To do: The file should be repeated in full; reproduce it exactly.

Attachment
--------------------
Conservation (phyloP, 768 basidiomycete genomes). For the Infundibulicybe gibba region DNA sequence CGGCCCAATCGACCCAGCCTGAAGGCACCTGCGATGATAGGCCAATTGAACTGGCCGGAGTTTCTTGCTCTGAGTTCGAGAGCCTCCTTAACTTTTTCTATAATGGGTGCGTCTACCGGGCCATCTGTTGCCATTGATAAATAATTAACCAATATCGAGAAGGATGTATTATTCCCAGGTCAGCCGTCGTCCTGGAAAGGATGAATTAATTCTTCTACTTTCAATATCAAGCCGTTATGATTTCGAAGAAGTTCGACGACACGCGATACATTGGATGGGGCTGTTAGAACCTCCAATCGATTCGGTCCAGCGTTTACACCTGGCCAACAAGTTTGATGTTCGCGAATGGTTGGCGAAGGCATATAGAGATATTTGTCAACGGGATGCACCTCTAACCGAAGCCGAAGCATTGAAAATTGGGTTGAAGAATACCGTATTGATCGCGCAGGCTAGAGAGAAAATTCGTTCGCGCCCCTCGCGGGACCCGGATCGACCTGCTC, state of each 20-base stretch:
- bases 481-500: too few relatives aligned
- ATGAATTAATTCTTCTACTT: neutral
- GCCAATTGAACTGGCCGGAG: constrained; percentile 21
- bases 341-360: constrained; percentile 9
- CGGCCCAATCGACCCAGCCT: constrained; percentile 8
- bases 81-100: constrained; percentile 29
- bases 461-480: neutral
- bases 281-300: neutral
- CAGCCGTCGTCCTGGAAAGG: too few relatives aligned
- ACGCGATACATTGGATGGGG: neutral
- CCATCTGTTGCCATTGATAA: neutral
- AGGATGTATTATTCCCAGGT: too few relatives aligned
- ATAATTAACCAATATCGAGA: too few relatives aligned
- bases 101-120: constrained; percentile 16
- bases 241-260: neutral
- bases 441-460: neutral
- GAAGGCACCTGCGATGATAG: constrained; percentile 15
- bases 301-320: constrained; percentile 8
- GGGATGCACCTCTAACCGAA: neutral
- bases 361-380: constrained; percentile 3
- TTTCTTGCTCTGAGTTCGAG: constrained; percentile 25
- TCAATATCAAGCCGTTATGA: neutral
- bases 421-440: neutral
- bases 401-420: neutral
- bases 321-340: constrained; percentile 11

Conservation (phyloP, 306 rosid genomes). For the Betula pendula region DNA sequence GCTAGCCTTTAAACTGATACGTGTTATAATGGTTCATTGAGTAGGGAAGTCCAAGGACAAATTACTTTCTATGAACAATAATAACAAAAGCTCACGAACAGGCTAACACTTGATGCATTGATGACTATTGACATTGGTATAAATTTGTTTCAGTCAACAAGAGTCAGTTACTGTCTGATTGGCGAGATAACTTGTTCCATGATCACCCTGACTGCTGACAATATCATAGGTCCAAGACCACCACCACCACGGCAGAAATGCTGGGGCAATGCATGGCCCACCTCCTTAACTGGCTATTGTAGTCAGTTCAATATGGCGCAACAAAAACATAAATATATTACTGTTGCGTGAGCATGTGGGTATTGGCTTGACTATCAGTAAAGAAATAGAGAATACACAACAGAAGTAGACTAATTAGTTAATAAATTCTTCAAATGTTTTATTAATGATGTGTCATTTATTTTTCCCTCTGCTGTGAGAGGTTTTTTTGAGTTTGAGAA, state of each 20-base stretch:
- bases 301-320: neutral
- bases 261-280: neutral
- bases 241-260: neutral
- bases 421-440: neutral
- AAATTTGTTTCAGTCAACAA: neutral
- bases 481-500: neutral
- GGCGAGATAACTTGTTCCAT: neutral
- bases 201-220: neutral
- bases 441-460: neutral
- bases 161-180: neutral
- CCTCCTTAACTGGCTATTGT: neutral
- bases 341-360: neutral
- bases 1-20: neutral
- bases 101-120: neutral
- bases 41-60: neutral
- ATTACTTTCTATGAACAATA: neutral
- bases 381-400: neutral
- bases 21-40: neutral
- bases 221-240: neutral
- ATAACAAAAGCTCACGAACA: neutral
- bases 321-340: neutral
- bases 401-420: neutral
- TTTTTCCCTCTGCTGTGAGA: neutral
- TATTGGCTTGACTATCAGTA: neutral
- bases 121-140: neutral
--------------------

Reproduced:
Conservation (phyloP, 768 basidiomycete genomes). For the Infundibulicybe gibba region DNA sequence CGGCCCAATCGACCCAGCCTGAAGGCACCTGCGATGATAGGCCAATTGAACTGGCCGGAGTTTCTTGCTCTGAGTTCGAGAGCCTCCTTAACTTTTTCTATAATGGGTGCGTCTACCGGGCCATCTGTTGCCATTGATAAATAATTAACCAATATCGAGAAGGATGTATTATTCCCAGGTCAGCCGTCGTCCTGGAAAGGATGAATTAATTCTTCTACTTTCAATATCAAGCCGTTATGATTTCGAAGAAGTTCGACGACACGCGATACATTGGATGGGGCTGTTAGAACCTCCAATCGATTCGGTCCAGCGTTTACACCTGGCCAACAAGTTTGATGTTCGCGAATGGTTGGCGAAGGCATATAGAGATATTTGTCAACGGGATGCACCTCTAACCGAAGCCGAAGCATTGAAAATTGGGTTGAAGAATACCGTATTGATCGCGCAGGCTAGAGAGAAAATTCGTTCGCGCCCCTCGCGGGACCCGGATCGACCTGCTC, state of each 20-base stretch:
- bases 481-500: too few relatives aligned
- ATGAATTAATTCTTCTACTT: neutral
- GCCAATTGAACTGGCCGGAG: constrained; percentile 21
- bases 341-360: constrained; percentile 9
- CGGCCCAATCGACCCAGCCT: constrained; percentile 8
- bases 81-100: constrained; percentile 29
- bases 461-480: neutral
- bases 281-300: neutral
- CAGCCGTCGTCCTGGAAAGG: too few relatives aligned
- ACGCGATACATTGGATGGGG: neutral
- CCATCTGTTGCCATTGATAA: neutral
- AGGATGTATTATTCCCAGGT: too few relatives aligned
- ATAATTAACCAATATCGAGA: too few relatives aligned
- bases 101-120: constrained; percentile 16
- bases 241-260: neutral
- bases 441-460: neutral
- GAAGGCACCTGCGATGATAG: constrained; percentile 15
- bases 301-320: constrained; percentile 8
- GGGATGCACCTCTAACCGAA: neutral
- bases 361-380: constrained; percentile 3
- TTTCTTGCTCTGAGTTCGAG: constrained; percentile 25
- TCAATATCAAGCCGTTATGA: neutral
- bases 421-440: neutral
- bases 401-420: neutral
- bases 321-340: constrained; percentile 11

Conservation (phyloP, 306 rosid genomes). For the Betula pendula region DNA sequence GCTAGCCTTTAAACTGATACGTGTTATAATGGTTCATTGAGTAGGGAAGTCCAAGGACAAATTACTTTCTATGAACAATAATAACAAAAGCTCACGAACAGGCTAACACTTGATGCATTGATGACTATTGACATTGGTATAAATTTGTTTCAGTCAACAAGAGTCAGTTACTGTCTGATTGGCGAGATAACTTGTTCCATGATCACCCTGACTGCTGACAATATCATAGGTCCAAGACCACCACCACCACGGCAGAAATGCTGGGGCAATGCATGGCCCACCTCCTTAACTGGCTATTGTAGTCAGTTCAATATGGCGCAACAAAAACATAAATATATTACTGTTGCGTGAGCATGTGGGTATTGGCTTGACTATCAGTAAAGAAATAGAGAATACACAACAGAAGTAGACTAATTAGTTAATAAATTCTTCAAATGTTTTATTAATGATGTGTCATTTATTTTTCCCTCTGCTGTGAGAGGTTTTTTTGAGTTTGAGAA, state of each 20-base stretch:
- bases 301-320: neutral
- bases 261-280: neutral
- bases 241-260: neutral
- bases 421-440: neutral
- AAATTTGTTTCAGTCAACAA: neutral
- bases 481-500: neutral
- GGCGAGATAACTTGTTCCAT: neutral
- bases 201-220: neutral
- bases 441-460: neutral
- bases 161-180: neutral
- CCTCCTTAACTGGCTATTGT: neutral
- bases 341-360: neutral
- bases 1-20: neutral
- bases 101-120: neutral
- bases 41-60: neutral
- ATTACTTTCTATGAACAATA: neutral
- bases 381-400: neutral
- bases 21-40: neutral
- bases 221-240: neutral
- ATAACAAAAGCTCACGAACA: neutral
- bases 321-340: neutral
- bases 401-420: neutral
- TTTTTCCCTCTGCTGTGAGA: neutral
- TATTGGCTTGACTATCAGTA: neutral
- bases 121-140: neutral